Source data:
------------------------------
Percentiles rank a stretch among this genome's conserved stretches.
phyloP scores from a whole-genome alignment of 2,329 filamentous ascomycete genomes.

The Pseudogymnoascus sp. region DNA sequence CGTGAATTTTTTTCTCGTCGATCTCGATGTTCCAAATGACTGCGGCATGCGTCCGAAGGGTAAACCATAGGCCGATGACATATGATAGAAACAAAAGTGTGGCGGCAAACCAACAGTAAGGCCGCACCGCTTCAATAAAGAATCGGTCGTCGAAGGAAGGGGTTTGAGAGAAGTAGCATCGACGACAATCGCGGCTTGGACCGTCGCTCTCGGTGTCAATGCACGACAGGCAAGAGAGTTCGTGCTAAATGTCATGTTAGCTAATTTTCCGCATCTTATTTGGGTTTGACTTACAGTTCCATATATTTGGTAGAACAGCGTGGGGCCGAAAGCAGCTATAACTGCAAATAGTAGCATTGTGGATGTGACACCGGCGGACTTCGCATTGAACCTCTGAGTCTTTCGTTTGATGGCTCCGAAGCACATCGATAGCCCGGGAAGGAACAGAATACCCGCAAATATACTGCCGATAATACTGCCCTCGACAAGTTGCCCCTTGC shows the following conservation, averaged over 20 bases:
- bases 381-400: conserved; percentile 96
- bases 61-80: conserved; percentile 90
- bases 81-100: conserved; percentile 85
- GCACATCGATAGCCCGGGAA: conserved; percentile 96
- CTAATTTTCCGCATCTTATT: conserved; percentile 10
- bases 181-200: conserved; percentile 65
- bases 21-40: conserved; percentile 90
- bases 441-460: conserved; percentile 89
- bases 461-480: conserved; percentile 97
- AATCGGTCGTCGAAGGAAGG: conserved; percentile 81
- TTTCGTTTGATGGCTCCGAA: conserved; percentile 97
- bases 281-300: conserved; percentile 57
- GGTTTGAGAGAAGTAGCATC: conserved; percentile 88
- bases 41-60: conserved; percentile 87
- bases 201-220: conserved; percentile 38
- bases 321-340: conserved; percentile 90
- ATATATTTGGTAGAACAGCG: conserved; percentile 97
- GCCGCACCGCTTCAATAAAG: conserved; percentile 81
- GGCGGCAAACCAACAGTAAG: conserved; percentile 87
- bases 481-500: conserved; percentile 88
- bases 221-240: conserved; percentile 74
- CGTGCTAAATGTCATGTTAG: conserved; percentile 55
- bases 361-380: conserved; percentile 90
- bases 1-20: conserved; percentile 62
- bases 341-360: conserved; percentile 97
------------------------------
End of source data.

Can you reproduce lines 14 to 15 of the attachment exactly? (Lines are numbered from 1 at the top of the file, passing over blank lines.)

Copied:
- TTTCGTTTGATGGCTCCGAA: conserved; percentile 97
- bases 281-300: conserved; percentile 57